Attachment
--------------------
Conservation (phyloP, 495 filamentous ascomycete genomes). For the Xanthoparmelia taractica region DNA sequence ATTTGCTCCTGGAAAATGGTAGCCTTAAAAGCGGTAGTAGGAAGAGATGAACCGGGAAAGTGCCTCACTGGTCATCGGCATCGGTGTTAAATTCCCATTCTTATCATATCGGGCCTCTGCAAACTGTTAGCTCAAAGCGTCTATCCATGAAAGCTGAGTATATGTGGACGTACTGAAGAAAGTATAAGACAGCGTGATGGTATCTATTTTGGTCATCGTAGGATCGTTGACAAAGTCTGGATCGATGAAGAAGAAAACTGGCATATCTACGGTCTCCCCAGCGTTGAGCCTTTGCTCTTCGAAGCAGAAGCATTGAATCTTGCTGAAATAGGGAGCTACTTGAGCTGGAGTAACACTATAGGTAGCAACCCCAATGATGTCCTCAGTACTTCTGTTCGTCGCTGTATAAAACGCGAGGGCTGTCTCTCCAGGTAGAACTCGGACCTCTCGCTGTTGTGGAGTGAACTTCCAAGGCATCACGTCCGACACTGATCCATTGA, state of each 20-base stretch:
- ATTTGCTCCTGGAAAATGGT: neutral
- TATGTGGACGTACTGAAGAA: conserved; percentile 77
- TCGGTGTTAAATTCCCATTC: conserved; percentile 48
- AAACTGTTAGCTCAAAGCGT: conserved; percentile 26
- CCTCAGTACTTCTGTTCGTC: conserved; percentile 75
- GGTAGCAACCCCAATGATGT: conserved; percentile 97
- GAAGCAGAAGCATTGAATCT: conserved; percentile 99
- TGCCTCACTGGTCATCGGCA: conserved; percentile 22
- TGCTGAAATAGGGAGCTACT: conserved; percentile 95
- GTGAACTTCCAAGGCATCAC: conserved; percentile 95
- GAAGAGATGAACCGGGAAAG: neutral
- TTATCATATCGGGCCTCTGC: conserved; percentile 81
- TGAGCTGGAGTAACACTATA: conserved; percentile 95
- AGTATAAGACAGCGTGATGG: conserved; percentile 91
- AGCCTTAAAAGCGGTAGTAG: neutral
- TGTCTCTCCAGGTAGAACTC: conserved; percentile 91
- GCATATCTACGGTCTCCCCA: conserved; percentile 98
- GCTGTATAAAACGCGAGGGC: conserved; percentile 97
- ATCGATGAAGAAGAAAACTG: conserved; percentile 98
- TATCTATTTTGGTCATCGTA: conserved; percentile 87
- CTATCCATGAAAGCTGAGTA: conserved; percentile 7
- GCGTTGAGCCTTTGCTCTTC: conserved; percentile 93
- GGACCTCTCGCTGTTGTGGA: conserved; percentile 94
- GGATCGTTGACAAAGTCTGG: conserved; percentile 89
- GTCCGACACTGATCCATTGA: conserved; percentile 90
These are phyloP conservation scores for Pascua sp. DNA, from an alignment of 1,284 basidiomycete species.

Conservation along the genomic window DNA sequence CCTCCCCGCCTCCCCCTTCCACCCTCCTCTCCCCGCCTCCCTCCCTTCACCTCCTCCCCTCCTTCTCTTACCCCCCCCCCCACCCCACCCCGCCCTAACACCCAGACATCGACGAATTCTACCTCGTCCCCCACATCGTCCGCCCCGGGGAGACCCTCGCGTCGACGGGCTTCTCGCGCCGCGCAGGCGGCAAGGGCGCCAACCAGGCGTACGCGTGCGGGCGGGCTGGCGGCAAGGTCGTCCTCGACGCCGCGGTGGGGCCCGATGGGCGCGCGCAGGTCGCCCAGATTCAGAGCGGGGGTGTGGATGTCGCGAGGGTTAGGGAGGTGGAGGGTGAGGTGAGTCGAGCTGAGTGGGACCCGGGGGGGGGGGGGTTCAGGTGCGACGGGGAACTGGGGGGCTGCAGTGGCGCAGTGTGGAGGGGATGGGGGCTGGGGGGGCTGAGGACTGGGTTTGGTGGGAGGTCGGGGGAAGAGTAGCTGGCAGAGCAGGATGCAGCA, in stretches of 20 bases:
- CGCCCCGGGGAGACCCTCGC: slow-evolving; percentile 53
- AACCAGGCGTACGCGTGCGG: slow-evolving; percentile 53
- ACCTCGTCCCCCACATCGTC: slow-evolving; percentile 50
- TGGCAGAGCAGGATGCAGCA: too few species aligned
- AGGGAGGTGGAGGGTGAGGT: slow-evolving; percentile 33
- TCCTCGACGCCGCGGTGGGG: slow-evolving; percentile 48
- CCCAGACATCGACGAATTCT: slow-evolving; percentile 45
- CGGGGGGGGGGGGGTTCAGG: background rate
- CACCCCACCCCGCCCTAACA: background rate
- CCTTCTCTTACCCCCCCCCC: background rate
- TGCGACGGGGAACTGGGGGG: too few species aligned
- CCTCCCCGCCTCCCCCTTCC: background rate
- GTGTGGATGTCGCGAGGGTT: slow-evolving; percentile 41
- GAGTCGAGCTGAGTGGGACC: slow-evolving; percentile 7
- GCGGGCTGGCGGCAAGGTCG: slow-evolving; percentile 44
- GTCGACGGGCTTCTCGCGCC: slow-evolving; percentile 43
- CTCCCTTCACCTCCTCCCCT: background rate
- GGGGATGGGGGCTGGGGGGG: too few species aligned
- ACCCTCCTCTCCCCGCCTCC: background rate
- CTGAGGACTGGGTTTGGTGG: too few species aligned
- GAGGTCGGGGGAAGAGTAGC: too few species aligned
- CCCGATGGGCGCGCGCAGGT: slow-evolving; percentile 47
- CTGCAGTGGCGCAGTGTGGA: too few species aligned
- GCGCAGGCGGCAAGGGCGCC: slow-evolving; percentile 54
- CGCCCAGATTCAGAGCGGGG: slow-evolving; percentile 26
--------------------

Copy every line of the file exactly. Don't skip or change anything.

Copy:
Conservation (phyloP, 495 filamentous ascomycete genomes). For the Xanthoparmelia taractica region DNA sequence ATTTGCTCCTGGAAAATGGTAGCCTTAAAAGCGGTAGTAGGAAGAGATGAACCGGGAAAGTGCCTCACTGGTCATCGGCATCGGTGTTAAATTCCCATTCTTATCATATCGGGCCTCTGCAAACTGTTAGCTCAAAGCGTCTATCCATGAAAGCTGAGTATATGTGGACGTACTGAAGAAAGTATAAGACAGCGTGATGGTATCTATTTTGGTCATCGTAGGATCGTTGACAAAGTCTGGATCGATGAAGAAGAAAACTGGCATATCTACGGTCTCCCCAGCGTTGAGCCTTTGCTCTTCGAAGCAGAAGCATTGAATCTTGCTGAAATAGGGAGCTACTTGAGCTGGAGTAACACTATAGGTAGCAACCCCAATGATGTCCTCAGTACTTCTGTTCGTCGCTGTATAAAACGCGAGGGCTGTCTCTCCAGGTAGAACTCGGACCTCTCGCTGTTGTGGAGTGAACTTCCAAGGCATCACGTCCGACACTGATCCATTGA, state of each 20-base stretch:
- ATTTGCTCCTGGAAAATGGT: neutral
- TATGTGGACGTACTGAAGAA: conserved; percentile 77
- TCGGTGTTAAATTCCCATTC: conserved; percentile 48
- AAACTGTTAGCTCAAAGCGT: conserved; percentile 26
- CCTCAGTACTTCTGTTCGTC: conserved; percentile 75
- GGTAGCAACCCCAATGATGT: conserved; percentile 97
- GAAGCAGAAGCATTGAATCT: conserved; percentile 99
- TGCCTCACTGGTCATCGGCA: conserved; percentile 22
- TGCTGAAATAGGGAGCTACT: conserved; percentile 95
- GTGAACTTCCAAGGCATCAC: conserved; percentile 95
- GAAGAGATGAACCGGGAAAG: neutral
- TTATCATATCGGGCCTCTGC: conserved; percentile 81
- TGAGCTGGAGTAACACTATA: conserved; percentile 95
- AGTATAAGACAGCGTGATGG: conserved; percentile 91
- AGCCTTAAAAGCGGTAGTAG: neutral
- TGTCTCTCCAGGTAGAACTC: conserved; percentile 91
- GCATATCTACGGTCTCCCCA: conserved; percentile 98
- GCTGTATAAAACGCGAGGGC: conserved; percentile 97
- ATCGATGAAGAAGAAAACTG: conserved; percentile 98
- TATCTATTTTGGTCATCGTA: conserved; percentile 87
- CTATCCATGAAAGCTGAGTA: conserved; percentile 7
- GCGTTGAGCCTTTGCTCTTC: conserved; percentile 93
- GGACCTCTCGCTGTTGTGGA: conserved; percentile 94
- GGATCGTTGACAAAGTCTGG: conserved; percentile 89
- GTCCGACACTGATCCATTGA: conserved; percentile 90
These are phyloP conservation scores for Pascua sp. DNA, from an alignment of 1,284 basidiomycete species.

Conservation along the genomic window DNA sequence CCTCCCCGCCTCCCCCTTCCACCCTCCTCTCCCCGCCTCCCTCCCTTCACCTCCTCCCCTCCTTCTCTTACCCCCCCCCCCACCCCACCCCGCCCTAACACCCAGACATCGACGAATTCTACCTCGTCCCCCACATCGTCCGCCCCGGGGAGACCCTCGCGTCGACGGGCTTCTCGCGCCGCGCAGGCGGCAAGGGCGCCAACCAGGCGTACGCGTGCGGGCGGGCTGGCGGCAAGGTCGTCCTCGACGCCGCGGTGGGGCCCGATGGGCGCGCGCAGGTCGCCCAGATTCAGAGCGGGGGTGTGGATGTCGCGAGGGTTAGGGAGGTGGAGGGTGAGGTGAGTCGAGCTGAGTGGGACCCGGGGGGGGGGGGGTTCAGGTGCGACGGGGAACTGGGGGGCTGCAGTGGCGCAGTGTGGAGGGGATGGGGGCTGGGGGGGCTGAGGACTGGGTTTGGTGGGAGGTCGGGGGAAGAGTAGCTGGCAGAGCAGGATGCAGCA, in stretches of 20 bases:
- CGCCCCGGGGAGACCCTCGC: slow-evolving; percentile 53
- AACCAGGCGTACGCGTGCGG: slow-evolving; percentile 53
- ACCTCGTCCCCCACATCGTC: slow-evolving; percentile 50
- TGGCAGAGCAGGATGCAGCA: too few species aligned
- AGGGAGGTGGAGGGTGAGGT: slow-evolving; percentile 33
- TCCTCGACGCCGCGGTGGGG: slow-evolving; percentile 48
- CCCAGACATCGACGAATTCT: slow-evolving; percentile 45
- CGGGGGGGGGGGGGTTCAGG: background rate
- CACCCCACCCCGCCCTAACA: background rate
- CCTTCTCTTACCCCCCCCCC: background rate
- TGCGACGGGGAACTGGGGGG: too few species aligned
- CCTCCCCGCCTCCCCCTTCC: background rate
- GTGTGGATGTCGCGAGGGTT: slow-evolving; percentile 41
- GAGTCGAGCTGAGTGGGACC: slow-evolving; percentile 7
- GCGGGCTGGCGGCAAGGTCG: slow-evolving; percentile 44
- GTCGACGGGCTTCTCGCGCC: slow-evolving; percentile 43
- CTCCCTTCACCTCCTCCCCT: background rate
- GGGGATGGGGGCTGGGGGGG: too few species aligned
- ACCCTCCTCTCCCCGCCTCC: background rate
- CTGAGGACTGGGTTTGGTGG: too few species aligned
- GAGGTCGGGGGAAGAGTAGC: too few species aligned
- CCCGATGGGCGCGCGCAGGT: slow-evolving; percentile 47
- CTGCAGTGGCGCAGTGTGGA: too few species aligned
- GCGCAGGCGGCAAGGGCGCC: slow-evolving; percentile 54
- CGCCCAGATTCAGAGCGGGG: slow-evolving; percentile 26